It shouldn’t be surprising Montreal Canadiens general manager Marc Bergevin will likely keep Jesperi Kotkaniemi instead of loaning him to Finland for the World Juniors. In contrast, the ramifications of the decision may be. Even to him.
Kotkaniemi Proves He Belongs
For some context, Kotkaniemi ranks fourth in rookie scoring (14 points). He has earned a regular spot on the Habs, who sit in the last wild-card spot in the Eastern Conference. While he ranks 20th on the team in time on ice per game (14:03) and has been relatively sheltered by head coach Claude Julien, he’s just below Paul Byron in that category. Meanwhile, Karl Alzner, Xavier Ouellet and Victor Mete, who each rank above him have all been sent down ahead of him. That should give more of an idea as to his worth to this team in management’s eyes and those of everyone else.
Le contraire aurait été surprenant. L’équipe joue bien et même si KK en a encore beaucoup à apprendre, il a sa place dans cette équipe, sans aucun doute. https://t.co/fuqqFqtA4C
— Renaud Lavoie (@renlavoietva) December 8, 2018
Nevertheless, it’s interesting to consider just what the decision to keep Kotkaniemi would mean should Bergevin make it official. Once the Dec. 19 roster freeze kicks in and Kotkaniemi remains in Montreal it will pretty much serve as a signal of two things:
- Kotkaniemi’s value to the team right now, which cannot be denied and
- That Bergevin wasn’t blowing as much smoke as many thought all the times he said the Canadiens would compete for a playoff spot.
Bergevin could very well have been smoking something instead, but what exactly isn’t as clear as his now-clear-cut desire to make the playoffs.
The Art of Criticizing Bergevin
Some of Bergevin’s critics might take this opportunity to lambast him for putting his ego and needs above those of the team in the long term. After all, the Habs are a team whose ceiling is relatively low. If everything goes right, they might top out as a wild-card team. Putting that goal above the opportunity to Kotkaniemi specifically to compete for a medal at a tournament in which he can only participate a limited number of times seems selfish.
Consider the alternate viewpoint, though: It’s because the Canadiens would realistically only be able to earn a wild-card spot that leaves such a small margin for error down the stretch. And, should the Canadiens make the playoffs, anything can happen once they’re there. At least that would be the argument Bergevin could make.
As for Kotkaniemi, while he would admittedly be missing out on one opportunity, it’s legitimately hard to believe he wouldn’t be happy to stay in the NHL. This has conceivably been his goal for most of his young life and his general manager just gave him an incredible vote of confidence, but forget just being flattered. He’s probably still just happy to be here. Any disappointment he’s feeling likely pales in comparison.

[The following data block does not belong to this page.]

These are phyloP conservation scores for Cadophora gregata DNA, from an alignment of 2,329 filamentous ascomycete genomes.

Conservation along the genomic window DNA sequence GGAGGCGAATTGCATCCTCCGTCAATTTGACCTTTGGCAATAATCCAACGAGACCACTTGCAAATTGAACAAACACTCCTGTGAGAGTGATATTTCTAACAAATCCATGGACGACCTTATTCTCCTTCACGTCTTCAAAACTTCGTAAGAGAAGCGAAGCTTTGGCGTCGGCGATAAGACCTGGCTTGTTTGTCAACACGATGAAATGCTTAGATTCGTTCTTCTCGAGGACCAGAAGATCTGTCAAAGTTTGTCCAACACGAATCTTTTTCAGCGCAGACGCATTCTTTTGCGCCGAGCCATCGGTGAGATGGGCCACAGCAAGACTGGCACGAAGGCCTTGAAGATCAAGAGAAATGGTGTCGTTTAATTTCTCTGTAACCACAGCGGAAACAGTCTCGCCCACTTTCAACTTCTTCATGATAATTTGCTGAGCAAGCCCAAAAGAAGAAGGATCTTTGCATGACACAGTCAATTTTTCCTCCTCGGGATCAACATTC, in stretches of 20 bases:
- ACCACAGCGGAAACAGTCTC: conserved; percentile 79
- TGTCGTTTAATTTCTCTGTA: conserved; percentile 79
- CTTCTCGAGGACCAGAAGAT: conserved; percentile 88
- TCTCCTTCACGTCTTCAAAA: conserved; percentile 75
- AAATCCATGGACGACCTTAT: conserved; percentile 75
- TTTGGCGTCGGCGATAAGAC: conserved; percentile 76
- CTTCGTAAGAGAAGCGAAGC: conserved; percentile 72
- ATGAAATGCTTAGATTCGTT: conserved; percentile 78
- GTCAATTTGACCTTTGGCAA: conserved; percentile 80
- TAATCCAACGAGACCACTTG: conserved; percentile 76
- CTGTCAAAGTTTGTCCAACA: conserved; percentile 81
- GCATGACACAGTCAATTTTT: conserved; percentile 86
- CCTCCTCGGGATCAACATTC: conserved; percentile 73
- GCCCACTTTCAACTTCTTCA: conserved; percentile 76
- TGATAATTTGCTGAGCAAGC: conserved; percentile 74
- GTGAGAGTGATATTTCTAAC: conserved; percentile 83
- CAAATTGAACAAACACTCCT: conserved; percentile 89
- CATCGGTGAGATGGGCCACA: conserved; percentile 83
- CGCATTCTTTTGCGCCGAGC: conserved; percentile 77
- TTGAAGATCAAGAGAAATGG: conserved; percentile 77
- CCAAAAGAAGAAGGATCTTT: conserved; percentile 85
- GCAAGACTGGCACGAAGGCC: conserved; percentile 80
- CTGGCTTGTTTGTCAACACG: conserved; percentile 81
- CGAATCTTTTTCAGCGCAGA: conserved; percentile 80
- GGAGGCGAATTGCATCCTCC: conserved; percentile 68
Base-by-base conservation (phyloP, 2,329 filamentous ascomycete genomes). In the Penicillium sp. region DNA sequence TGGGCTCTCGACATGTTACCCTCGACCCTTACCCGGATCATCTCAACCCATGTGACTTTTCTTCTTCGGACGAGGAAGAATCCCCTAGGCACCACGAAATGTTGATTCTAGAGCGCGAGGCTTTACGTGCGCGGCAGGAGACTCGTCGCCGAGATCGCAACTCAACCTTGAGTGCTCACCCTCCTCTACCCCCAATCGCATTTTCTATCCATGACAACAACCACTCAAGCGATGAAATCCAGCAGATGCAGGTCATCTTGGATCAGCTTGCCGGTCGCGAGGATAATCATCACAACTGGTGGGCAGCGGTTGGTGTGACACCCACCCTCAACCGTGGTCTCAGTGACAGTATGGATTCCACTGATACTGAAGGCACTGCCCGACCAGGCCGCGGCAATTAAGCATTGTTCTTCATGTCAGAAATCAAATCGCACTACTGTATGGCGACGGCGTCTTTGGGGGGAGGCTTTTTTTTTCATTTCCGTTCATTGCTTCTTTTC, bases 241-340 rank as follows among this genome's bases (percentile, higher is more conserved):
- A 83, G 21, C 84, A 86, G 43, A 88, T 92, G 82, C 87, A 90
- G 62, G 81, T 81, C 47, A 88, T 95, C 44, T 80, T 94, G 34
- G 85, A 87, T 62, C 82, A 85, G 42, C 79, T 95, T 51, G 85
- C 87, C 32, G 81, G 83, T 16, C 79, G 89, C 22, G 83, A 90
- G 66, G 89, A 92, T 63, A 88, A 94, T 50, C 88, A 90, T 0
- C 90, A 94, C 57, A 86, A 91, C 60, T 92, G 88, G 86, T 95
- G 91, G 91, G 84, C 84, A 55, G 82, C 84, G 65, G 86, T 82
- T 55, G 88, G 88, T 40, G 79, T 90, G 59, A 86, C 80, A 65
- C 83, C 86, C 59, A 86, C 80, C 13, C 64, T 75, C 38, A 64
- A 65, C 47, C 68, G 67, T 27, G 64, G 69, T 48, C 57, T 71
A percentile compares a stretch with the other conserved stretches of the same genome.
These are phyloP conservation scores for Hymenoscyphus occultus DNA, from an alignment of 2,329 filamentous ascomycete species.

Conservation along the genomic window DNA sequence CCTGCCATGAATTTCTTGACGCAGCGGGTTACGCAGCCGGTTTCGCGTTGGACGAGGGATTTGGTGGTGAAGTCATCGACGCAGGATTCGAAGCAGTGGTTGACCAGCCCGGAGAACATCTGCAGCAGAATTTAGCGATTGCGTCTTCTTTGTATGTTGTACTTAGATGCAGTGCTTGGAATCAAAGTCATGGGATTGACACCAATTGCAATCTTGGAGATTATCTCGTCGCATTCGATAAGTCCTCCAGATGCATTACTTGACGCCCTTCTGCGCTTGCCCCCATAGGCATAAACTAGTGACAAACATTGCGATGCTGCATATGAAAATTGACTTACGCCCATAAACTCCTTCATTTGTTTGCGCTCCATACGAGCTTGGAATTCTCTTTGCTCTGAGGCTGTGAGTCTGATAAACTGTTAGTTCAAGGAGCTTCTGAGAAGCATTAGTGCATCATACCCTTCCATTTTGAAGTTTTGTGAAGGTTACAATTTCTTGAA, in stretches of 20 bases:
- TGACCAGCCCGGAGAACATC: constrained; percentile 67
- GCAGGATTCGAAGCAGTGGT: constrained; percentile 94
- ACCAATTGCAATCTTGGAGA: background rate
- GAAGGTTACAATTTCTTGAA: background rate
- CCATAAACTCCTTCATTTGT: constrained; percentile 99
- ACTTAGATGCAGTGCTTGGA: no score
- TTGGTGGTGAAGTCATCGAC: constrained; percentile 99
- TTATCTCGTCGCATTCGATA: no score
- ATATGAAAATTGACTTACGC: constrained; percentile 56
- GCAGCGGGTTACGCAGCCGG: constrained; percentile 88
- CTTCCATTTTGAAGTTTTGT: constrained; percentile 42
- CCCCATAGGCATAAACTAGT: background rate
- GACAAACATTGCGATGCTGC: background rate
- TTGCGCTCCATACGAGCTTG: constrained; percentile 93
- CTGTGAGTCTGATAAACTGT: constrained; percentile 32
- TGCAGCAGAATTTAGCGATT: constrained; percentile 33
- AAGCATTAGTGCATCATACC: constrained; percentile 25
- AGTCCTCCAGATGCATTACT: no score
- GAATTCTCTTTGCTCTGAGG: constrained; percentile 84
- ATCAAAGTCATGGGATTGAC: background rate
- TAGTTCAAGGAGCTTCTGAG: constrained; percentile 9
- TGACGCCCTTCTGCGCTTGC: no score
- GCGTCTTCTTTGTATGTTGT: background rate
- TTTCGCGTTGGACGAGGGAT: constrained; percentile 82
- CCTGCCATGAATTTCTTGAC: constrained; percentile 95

No Going Back for Both Kotkaniemi and Bergevin
It’s long since been acknowledged Kotkaniemi should stay, because he’s good enough. That sentiment should apply until it doesn’t. He’s still good enough to be on this team, so Bergevin is justified keeping him where he is. What can be debated is Bergevin’s intelligence to effectively double down on the strategy to compete for a playoff spot.
There’s really no going back now, no back-tracking. At least there shouldn’t be, although he’ll probably try to find some way come mid-April if the Habs haven’t made it. Bergevin’s denying Kotkaniemi an opportunity, but making a commitment to both him and Habs fans to go for it.
You can question his wisdom in so doing, when his job could (should) be on the line if he fails to reach the standard for a successful season he himself set. So, you can’t question his resolve if he sees this one decision pertaining to Kotkaniemi through.
For better or worse, Bergevin’s being bold here. That deserves some measure of respect, even if it ends up being a miscalculation. Considering his recent moves have panned out, maybe he even deserves some leeway, especially when in most other markets the decision not to release a player to an international tournament would be seen as a minor.
In the grand scheme of things, it probably is, maybe even to Kotkaniemi. However, it is just the latest in a lot of smaller moves that together paint a bigger picture. Once Bergevin officially signs off on the decision to keep Kotkaniemi with the Canadiens, he’ll effectively be signing that picture, at least for this season. Hopefully for him it turns out as expected.
After 10 years of writing hockey, Ryan decided it was as good a time as any to actually join The Hockey Writers for the 2014-15 season. Having appeared as a guest on such programs as CBC Radio One’s Daybreak, Ryan has written for such publications as the Montreal Gazette and Bleacher Report and worked for the NHL itself and his hometown Montreal Canadiens. He currently covers the Habs for THW as a columnist.